BETWEEN WIND & WATER

Oman 2015 | TRANSPORT | INTERVIEW

TBY talks to HE Said bin Hamdoon bin Saif Al Harthy, Undersecretary of Ports and Maritime Affairs, on the important role that the Sultanate's maritime industry is playing in promoting trade and economic activity.

HE Said bin Hamdoon bin Saif Al Harthy
BIOGRAPHY
HE Said bin Hamdoon bin Saif Al Harthy has been the Undersecretary of the Ministry of Transport and Communications for Ports and Maritime Affairs since November 2007. He chairs the Boards of Directors of the International Maritime College Oman, and the National Ferries Company, and is also a member of the Board of Directors of Sohar Industrial Port and the Special Economic Zone Authority at Duqm. He had an extensive military career, serving in the Royal Air Force of Oman (RAFO). He graduated from the Royal Air Force College (RAFC) Cranwell, with the rank of second lieutenant, and also graduated as a pilot from Masirah Airbase. He has participated in several courses including the Flight Instructors Course (RAF.UK), the Command and Staff Course (US), and the Royal College of Defence Studies Course (RCDS). Other titles he has had include as Chairman of the Board of Oman Air and Director of Operations for the RAFO.

How will the strategic development at Oman's maritime ports boost the economy?

Omani ports will play a significant role in the economy. Starting from the north, Musandam is a medium-sized port. Then we have Shinas, which is currently under review. We also have a large port in Sohar, as well as Port Sultan Qaboos. Of course, there is also Duqm, which is under the Authority of Duqm, and then there is Salalah. We are thinking not only of the economy, but also the social aspect in terms of the employment opportunities it will provide. We expect 90% of freight passing through the ports to be international, and for it to contribute greatly to the economy of the Sultanate.

How do these ports complement each other?

Port Sultan Qaboos, which is in Muscat, will be a city port for tourism. Meanwhile, Sohar's role is a combination of containers, general cargo, and petrochemicals. The containers moving from Port Sultan Qaboos will be going to Sohar. Duqm will be a general port, as well as a major facility for the petrochemical and minerals sectors. We hope for Salalah to be engaged in the transshipment of containers because of its location and available space. Due to the Salalah Free Zone and the Salalah Industrial Zone, general cargo from the port is growing rapidly. There is a study currently underway at the Ministry to establish the optimum way for the ports to operate in a complementary fashion without duplication.

How will the Omani railway connect this port network?

This is a vital consideration, as the railway will connect Sohar Port to the GCC as well as to the important ports of Duqm and Salalah, before heading on to Muscat. We are conducting a study to find the best way to connect these major ports to the station. In fact, we plan for the railway to run directly into the ports, and the first to be connected will be Sohar, Duqm, and then Salalah.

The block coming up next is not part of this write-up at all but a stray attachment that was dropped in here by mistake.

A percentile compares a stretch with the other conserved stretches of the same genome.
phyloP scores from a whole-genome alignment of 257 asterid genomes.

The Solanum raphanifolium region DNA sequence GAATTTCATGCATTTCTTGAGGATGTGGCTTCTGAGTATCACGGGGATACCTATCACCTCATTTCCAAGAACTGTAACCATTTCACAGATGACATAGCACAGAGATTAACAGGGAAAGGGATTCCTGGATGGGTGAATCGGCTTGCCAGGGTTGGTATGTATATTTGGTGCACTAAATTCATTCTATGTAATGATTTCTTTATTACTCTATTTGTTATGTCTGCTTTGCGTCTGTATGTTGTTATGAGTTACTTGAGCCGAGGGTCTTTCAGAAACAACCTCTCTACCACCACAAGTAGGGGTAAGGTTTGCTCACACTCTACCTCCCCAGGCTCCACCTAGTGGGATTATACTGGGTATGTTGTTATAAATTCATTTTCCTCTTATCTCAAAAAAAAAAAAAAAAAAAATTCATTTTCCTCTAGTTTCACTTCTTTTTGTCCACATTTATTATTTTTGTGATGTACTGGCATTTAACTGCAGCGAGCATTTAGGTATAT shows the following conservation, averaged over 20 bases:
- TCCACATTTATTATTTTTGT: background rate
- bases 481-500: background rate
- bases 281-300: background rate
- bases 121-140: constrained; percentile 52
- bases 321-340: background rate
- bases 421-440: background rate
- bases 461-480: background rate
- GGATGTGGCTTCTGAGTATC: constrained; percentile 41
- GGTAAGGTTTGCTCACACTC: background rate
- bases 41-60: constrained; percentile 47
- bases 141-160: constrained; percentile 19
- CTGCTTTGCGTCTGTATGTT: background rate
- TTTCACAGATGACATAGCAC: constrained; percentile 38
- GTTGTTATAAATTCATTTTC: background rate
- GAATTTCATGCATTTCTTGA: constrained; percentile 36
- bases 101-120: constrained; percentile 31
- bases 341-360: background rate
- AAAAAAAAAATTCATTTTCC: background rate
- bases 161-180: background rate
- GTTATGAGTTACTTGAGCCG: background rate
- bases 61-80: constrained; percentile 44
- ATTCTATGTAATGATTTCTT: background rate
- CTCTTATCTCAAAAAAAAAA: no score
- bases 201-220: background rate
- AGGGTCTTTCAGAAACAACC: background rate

How would you assess foreign participation?

Rotterdam and its long experience is a prime example of how important it is to seek input on the management of a port from those in the know. We are benefiting not only in terms of the ports, but also from observing the Netherlands to boost our own experience and technology base.

When will the ports be running at full capacity?

Each port is different. Port Sultan Qaboos is at full capacity, and hence its relocation to Sohar, where today's capacity utilization rate for petrochemicals is reaching 80% and is at roughly 30% for containers. Its current capacity is 800,000 containers, and it currently handles around 200,000. If the container business grows it could expand to 3.5 million, which would require a further 10 to 15 years to complete. The port of Salalah reached the 3.5 million container mark in 2013, and this is about 75% of its capacity, while on general cargo it reached almost full capacity due to limited space, meaning it is at 90% capacity today. At the moment, we are expanding the general cargo infrastructure. The port still has the capacity for some 1.5 million containers with the current space.

Can Oman be a hub for maritime transport?

For logistics, given our location this is possible. However, at the same time we need more foreign investment, and are working with government agencies to make the process easier and faster for companies. Of course, the completion of the railway link will provide the makings of an excellent hub, especially in terms of Salalah, from where the shipping of containers to the GCC will become easier. Moreover, the highways and airports will make Oman an important trade hub in the GCC.